Wild gift

Miles Hermann, “Gift Box,” charcoal and gesso on paper, 2002.

Miles Hermann, “Gift Box,” charcoal and gesso on paper, 2002.

Long ago and far away (think late 19th-century Paris), there was the salon. This was where you needed to be if you wanted to acquire good art. The French took the best pieces from the world’s greatest artists and hung the stuff in a way that’s now referred to as, well, salon style. This meant cramming walls with paintings, leaving little space between— canvases above and below as well as side by side.

Somehow, this approach worked. For the most part, though, contemporary galleries have gotten away from showing work this way and have opted for giving art a little room to breathe. Paintings are now hung in smaller galleries with sufficient surrounding room to take in the work. Although this is a fresh shift, there is still a time and a place for using the tried-and-true salon style.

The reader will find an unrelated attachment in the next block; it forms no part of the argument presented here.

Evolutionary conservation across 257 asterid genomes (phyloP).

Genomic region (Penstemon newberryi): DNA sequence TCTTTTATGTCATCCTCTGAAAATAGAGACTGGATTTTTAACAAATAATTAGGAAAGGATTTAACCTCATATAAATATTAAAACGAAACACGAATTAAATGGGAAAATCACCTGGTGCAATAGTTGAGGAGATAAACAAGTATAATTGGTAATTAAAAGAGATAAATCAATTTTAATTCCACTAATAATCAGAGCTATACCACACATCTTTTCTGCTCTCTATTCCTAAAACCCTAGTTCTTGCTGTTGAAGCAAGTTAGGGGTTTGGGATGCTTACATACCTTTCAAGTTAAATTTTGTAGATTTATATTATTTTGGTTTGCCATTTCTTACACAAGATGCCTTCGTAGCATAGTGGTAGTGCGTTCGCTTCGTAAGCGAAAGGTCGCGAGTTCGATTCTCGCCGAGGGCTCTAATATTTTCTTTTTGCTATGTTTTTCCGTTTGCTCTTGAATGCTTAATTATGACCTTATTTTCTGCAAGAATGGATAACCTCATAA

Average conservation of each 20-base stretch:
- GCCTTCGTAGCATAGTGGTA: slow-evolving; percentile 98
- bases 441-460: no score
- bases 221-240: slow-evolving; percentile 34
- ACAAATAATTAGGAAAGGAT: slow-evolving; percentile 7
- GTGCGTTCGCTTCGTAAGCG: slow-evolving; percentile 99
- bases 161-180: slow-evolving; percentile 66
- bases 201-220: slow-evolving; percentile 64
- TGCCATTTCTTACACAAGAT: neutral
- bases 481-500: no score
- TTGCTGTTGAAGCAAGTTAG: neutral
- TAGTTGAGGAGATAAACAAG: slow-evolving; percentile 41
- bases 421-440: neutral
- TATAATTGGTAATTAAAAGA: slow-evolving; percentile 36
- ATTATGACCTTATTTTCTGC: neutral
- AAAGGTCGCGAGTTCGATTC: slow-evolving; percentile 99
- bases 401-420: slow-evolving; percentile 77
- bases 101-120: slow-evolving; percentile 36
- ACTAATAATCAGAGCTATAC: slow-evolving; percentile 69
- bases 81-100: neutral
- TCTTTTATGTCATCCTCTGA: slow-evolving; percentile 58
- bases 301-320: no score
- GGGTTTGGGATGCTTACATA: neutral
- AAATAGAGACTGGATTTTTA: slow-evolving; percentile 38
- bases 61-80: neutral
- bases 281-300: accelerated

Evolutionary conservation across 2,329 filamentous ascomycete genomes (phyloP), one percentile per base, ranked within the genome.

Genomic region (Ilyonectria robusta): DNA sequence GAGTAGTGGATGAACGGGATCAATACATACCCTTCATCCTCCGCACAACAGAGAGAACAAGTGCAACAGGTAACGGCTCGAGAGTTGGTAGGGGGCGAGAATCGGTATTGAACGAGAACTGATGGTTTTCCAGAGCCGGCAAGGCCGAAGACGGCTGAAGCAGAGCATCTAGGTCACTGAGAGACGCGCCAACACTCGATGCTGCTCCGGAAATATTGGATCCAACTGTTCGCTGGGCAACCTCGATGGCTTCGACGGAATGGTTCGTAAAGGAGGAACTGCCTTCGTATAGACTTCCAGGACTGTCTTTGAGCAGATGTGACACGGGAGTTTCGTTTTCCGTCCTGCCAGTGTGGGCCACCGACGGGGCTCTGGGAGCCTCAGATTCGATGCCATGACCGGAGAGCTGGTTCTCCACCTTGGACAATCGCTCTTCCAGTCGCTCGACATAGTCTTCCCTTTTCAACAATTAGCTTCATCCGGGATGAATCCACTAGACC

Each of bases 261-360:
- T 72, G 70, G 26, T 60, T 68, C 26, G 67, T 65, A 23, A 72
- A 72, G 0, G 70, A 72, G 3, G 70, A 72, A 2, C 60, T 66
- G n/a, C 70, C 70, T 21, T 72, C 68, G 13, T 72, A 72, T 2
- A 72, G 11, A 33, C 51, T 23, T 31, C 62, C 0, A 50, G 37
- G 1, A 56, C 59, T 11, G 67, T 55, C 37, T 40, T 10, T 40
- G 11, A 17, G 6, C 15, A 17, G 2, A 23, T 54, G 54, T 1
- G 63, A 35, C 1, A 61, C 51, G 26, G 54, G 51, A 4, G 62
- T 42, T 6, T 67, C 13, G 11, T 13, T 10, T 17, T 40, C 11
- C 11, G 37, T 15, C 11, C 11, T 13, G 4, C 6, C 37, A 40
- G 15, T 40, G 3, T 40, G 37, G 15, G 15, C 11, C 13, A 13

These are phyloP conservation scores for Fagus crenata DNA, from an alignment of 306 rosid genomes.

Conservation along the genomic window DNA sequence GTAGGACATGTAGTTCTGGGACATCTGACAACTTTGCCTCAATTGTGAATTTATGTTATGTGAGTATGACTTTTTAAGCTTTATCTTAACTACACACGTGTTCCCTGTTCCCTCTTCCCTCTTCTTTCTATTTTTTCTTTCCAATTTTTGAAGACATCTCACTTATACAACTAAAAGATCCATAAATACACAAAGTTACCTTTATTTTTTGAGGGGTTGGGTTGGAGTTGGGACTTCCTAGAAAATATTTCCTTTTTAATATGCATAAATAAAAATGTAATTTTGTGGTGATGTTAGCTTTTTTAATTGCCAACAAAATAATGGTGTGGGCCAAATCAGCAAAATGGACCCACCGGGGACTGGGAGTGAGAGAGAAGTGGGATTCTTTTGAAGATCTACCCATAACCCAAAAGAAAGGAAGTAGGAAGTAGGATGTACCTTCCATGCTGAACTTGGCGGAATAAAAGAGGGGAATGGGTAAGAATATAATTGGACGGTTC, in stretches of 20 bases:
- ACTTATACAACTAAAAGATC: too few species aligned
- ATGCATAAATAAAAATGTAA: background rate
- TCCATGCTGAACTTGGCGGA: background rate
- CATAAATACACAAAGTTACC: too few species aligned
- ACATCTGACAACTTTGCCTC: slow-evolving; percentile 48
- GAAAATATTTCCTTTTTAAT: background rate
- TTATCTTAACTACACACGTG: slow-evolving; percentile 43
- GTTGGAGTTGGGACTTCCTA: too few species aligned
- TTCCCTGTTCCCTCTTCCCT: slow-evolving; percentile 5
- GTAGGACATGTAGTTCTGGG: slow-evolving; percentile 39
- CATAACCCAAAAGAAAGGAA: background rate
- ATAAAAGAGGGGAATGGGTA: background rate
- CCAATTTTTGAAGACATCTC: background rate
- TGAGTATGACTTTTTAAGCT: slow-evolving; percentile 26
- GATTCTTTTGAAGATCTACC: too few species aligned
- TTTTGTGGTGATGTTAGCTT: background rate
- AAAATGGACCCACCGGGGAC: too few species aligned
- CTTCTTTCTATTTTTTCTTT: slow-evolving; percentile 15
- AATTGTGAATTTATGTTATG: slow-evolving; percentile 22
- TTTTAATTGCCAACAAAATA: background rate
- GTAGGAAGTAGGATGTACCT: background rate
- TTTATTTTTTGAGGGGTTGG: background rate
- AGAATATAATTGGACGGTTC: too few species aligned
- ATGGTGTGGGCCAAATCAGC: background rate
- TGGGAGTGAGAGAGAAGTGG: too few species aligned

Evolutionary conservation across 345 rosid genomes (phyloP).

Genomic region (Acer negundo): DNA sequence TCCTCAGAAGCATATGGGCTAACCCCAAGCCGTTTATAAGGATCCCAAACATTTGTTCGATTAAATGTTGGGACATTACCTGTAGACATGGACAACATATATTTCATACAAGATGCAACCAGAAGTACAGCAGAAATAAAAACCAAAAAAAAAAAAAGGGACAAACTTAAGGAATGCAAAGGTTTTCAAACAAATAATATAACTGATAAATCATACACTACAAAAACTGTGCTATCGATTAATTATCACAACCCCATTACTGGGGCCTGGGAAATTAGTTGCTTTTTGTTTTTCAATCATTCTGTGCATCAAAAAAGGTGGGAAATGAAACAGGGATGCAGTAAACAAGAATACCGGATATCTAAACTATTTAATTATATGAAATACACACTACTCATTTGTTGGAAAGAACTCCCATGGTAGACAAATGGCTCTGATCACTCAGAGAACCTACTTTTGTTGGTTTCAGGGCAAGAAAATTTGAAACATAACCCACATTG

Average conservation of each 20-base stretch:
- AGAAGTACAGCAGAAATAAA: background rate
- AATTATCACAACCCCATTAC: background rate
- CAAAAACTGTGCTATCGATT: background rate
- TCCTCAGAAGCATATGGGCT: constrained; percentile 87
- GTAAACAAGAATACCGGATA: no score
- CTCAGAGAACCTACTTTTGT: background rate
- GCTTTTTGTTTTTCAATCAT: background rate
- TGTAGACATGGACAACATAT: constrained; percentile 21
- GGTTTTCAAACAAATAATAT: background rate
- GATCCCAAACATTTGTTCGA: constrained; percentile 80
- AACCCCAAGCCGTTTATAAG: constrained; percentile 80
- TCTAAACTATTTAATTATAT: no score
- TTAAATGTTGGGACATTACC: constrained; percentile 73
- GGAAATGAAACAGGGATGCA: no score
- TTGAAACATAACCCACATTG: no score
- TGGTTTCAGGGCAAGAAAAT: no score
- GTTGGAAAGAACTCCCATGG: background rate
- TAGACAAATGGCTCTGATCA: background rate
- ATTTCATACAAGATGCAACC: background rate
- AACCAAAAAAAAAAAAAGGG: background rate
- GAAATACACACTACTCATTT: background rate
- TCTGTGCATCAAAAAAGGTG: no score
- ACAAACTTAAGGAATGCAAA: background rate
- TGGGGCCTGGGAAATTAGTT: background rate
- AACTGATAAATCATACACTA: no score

Art Foundry Gallery has turned to this method for its December exhibit, probably because it would be hard to do this show any other way. “Hundreds of miniatures and masterpieces for under $700,” states the postcard advertisement. It’s quite an undertaking, so readers may think that it’s the usual jargon designed to entice customers.

Surprisingly, there’s no catch. Fifty artists, including such well-known ones as Miles Hermann, Mel Smothers, Paula Wenzl and Lareen Landau, have submitted pieces for this show. Many artists have several works on display. And, though one might worry that the pieces do not represent the strength of each artist because of the scope of the exhibit, it’s just the contrary. The work is remarkably good.